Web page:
1. I reread and listened to “Pet Sematary” audio book. Louis found a blue marble of Ellie’s Gage swallowed in the kid’s diapers when he was changing him. Then he serves his 2 year old son hot dogs and beans. Not only are hotdogs empty nutrition wise, kids under age 4 shouldn’t get them because of choking risk. I would think Louis would know about kids and hotdogs because he is a doctor.


  2. The book “Firestarter” mentions chicken with gravy, hot biscuits, dill pickles, and Apple pie with cheddar on it. Burgers and fries are also mentioned.

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  3. In “Pet Sematary” Ring-Dings, oatmeal cookies, and Micheloeb beer are mentioned too. Ellie is also troubled when she sees a mall Santa eating a cheeseburger because she was at an age when belief in Santa Claus is encouraged. Off topic: Santa’s spirit exists year round when we are decent to each other. Louis also ordered a pizza from Napoli restaurant but was late in picking it up. My family is never late to pick up a pizza!

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  4. Try reading “Pet Sematary” for food. He mentions characters eating spy apples and meatloaf sandwiches on Roman meal bread with onions. There is also the funeral food that includes quiche, apples, key lime pie, and a platter of meats and cheese. Speaking of cheese, rat cheese is mentioned too.

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    1. Thank you for the comment. I actually read Pet Sematary many years ago and it is one of the very few Stephen King books that I don’t think I could ever go back to read. It was just so horrifying to me. But I do remember all the great food references as well. Maybe I’ll get up the nerve to reread it one of these days and do a blog post on it. 😊


    1. Thank you! I have a predilection for using big words…..see, I did it again. 🙂 And canned soup is a horror, unless you’re using it in cooking. Glad you enjoyed the post, Jade!


  5. Great writing Vanessa. I think we all started reading King when we were teens, he scared the living daylights out of me, but still I needed more, hehe. This looks very delicious, and what a good idea to add carrots instead of sugar.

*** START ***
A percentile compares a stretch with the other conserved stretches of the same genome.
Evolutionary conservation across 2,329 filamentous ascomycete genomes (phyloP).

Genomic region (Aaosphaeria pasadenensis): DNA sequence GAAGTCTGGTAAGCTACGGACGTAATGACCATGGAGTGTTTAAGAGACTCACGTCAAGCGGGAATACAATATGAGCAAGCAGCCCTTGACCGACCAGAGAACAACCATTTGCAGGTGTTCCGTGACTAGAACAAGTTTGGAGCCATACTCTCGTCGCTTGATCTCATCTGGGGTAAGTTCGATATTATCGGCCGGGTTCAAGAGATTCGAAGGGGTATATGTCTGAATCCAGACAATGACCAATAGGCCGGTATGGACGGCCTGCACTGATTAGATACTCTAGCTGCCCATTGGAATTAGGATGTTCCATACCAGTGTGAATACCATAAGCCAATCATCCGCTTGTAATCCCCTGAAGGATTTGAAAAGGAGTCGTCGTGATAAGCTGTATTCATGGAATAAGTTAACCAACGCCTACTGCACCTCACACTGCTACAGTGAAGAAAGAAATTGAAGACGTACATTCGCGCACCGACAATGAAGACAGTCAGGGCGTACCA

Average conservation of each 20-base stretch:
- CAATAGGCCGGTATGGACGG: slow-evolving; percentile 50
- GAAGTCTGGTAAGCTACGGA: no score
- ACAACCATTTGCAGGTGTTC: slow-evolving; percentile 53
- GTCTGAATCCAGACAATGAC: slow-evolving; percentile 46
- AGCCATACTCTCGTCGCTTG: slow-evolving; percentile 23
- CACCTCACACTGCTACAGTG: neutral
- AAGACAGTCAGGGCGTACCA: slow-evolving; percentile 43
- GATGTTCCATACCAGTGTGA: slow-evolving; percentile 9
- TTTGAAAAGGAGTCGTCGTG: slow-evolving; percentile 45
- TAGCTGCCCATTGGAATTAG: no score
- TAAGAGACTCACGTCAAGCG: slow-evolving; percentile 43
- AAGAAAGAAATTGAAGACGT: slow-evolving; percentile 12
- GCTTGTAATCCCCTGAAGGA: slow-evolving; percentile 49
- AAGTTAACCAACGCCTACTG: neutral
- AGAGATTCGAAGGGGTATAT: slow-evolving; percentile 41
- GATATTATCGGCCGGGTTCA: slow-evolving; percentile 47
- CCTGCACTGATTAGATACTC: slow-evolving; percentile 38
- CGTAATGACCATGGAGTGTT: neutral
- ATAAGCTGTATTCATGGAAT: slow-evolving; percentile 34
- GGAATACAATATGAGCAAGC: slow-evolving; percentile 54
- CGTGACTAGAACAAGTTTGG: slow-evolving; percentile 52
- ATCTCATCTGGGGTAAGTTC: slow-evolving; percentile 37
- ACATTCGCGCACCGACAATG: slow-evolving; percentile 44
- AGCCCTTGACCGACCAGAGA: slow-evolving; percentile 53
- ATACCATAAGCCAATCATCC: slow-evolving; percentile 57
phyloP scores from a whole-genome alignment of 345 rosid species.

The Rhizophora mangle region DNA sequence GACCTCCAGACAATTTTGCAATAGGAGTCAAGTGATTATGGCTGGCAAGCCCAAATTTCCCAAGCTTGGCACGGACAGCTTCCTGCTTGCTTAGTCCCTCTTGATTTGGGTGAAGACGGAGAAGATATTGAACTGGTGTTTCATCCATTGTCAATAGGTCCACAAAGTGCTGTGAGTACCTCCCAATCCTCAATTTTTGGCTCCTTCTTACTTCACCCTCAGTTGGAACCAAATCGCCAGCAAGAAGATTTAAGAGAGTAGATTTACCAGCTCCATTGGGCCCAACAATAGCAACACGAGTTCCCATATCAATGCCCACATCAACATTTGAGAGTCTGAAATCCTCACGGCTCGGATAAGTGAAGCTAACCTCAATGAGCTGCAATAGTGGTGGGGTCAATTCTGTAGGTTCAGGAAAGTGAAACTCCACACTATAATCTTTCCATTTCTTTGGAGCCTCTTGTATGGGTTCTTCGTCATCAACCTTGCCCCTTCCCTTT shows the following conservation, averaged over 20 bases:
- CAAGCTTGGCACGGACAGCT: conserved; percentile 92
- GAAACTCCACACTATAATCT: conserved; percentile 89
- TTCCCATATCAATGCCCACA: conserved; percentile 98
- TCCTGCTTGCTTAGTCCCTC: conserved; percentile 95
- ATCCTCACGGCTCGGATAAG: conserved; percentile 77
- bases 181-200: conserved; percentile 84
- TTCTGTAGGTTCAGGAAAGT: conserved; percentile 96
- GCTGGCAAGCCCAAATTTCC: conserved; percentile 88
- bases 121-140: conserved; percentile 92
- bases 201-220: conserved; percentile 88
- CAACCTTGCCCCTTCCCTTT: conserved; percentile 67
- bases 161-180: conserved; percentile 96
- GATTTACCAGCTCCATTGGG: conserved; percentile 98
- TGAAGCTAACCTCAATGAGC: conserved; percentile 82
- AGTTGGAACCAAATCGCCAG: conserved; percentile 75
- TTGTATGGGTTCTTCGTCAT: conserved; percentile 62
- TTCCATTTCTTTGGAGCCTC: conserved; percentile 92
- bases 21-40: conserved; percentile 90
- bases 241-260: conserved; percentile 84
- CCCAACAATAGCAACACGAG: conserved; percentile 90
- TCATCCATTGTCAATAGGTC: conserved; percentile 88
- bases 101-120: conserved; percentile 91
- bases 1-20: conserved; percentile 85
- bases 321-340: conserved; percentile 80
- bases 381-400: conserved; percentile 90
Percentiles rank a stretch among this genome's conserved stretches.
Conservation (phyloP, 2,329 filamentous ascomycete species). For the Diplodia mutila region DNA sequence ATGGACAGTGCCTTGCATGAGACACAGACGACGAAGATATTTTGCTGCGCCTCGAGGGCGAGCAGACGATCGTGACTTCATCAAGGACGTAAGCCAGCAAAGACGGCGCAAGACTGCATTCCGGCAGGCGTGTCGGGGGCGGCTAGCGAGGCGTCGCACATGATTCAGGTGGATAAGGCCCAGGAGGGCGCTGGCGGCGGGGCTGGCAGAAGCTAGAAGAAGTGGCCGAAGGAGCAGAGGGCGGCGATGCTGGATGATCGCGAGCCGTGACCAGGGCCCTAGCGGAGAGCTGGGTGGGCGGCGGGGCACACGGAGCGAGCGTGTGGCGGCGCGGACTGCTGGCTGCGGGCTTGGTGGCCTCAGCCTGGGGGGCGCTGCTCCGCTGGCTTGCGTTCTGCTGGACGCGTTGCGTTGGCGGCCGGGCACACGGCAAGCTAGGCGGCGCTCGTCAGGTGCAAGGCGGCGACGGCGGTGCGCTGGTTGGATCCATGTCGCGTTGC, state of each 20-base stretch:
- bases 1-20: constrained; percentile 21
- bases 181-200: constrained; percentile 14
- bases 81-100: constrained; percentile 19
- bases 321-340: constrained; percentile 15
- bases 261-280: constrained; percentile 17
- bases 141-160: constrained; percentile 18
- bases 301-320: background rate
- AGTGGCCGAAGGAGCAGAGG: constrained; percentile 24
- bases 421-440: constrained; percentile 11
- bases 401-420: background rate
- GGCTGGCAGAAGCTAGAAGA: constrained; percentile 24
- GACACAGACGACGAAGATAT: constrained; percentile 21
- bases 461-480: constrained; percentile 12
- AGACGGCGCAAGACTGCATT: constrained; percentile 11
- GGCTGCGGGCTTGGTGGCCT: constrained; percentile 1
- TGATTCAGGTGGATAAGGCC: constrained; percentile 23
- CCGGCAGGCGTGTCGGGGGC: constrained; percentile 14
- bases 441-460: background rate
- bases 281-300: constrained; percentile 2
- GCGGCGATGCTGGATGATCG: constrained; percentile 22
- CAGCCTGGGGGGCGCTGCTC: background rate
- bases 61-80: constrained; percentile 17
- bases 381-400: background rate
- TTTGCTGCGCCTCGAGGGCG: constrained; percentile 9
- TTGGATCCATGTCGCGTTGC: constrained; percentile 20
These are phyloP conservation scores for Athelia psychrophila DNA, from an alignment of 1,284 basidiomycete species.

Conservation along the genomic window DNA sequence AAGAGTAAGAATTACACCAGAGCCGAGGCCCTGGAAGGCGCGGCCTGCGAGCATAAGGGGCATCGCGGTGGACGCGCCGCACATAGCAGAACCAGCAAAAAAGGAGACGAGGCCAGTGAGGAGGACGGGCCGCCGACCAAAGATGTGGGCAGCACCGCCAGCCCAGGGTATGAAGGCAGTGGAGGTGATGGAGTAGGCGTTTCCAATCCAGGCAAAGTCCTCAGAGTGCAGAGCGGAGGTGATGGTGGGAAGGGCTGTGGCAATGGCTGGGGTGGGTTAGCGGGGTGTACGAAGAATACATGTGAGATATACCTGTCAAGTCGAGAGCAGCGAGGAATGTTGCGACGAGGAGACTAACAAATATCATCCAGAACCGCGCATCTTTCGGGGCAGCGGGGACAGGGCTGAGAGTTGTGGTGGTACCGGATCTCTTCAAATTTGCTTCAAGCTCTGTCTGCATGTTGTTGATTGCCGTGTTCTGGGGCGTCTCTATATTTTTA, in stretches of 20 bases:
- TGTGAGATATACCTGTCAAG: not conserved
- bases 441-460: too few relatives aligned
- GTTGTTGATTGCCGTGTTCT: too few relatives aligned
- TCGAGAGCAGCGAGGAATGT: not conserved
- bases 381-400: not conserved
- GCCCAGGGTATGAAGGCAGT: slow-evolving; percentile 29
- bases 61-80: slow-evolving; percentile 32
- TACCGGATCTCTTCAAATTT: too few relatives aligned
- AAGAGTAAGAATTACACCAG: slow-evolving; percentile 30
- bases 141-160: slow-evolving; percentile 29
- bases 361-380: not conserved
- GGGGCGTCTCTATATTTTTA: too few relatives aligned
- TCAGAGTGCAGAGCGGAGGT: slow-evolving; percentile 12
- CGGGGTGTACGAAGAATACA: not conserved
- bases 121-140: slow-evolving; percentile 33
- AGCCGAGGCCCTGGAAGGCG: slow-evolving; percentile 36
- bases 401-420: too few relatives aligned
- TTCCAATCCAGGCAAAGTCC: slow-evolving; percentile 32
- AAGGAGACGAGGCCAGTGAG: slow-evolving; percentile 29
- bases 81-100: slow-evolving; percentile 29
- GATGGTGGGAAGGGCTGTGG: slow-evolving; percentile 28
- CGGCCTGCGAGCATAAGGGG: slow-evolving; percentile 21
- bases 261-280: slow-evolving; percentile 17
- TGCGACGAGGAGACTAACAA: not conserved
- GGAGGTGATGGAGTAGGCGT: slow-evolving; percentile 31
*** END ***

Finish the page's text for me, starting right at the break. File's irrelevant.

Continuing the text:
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    1. Absolutely! Poe, King and Dean Koontz were my unholy trinity of favorite horror authors when I was young, so rereading this definitely brought back memories. Thanks for your feedback and support! The carrots definitely add something to the flavor, and I try to avoid processed sugar as much as possible, so in addition to adding the necessary sweetness to offset the tomato acidity, they also add to the healthiness and taste. So we’re all happy! Glad you enjoyed the post.

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  6. Mr King! I devoured most of his books when I was at high school. For many years I thought he was my favourite writer ever! Weird thing is, last month I read The Needful Things again – and did not feel excited about it at all. What a shame! I had been so looking forward to it. Have to try with a couple more of his books…
    I add sherry to my tomato soup as well – it makes a huuuuge difference. Don’t use carrots though… have to try! I guess they add sweetness?

    Liked by 1 person

    1. Isn’t Stephen King the greatest? But I can understand the issue with Needful Things. Sometimes we’re so excited to read a book and it just doesn’t live up to the hype. I guess even Stephen King can have a off book once in awhile right? 😉 As far as the carrots go, they helped by adding sweetness and offsetting the acidity in the tomatoes. I don’t like the acidity that you get in some tomatoes and this is much healthier than using regular sugar. As always thank you for stopping by and I greatly appreciate the feedback and support!

      Liked by 1 person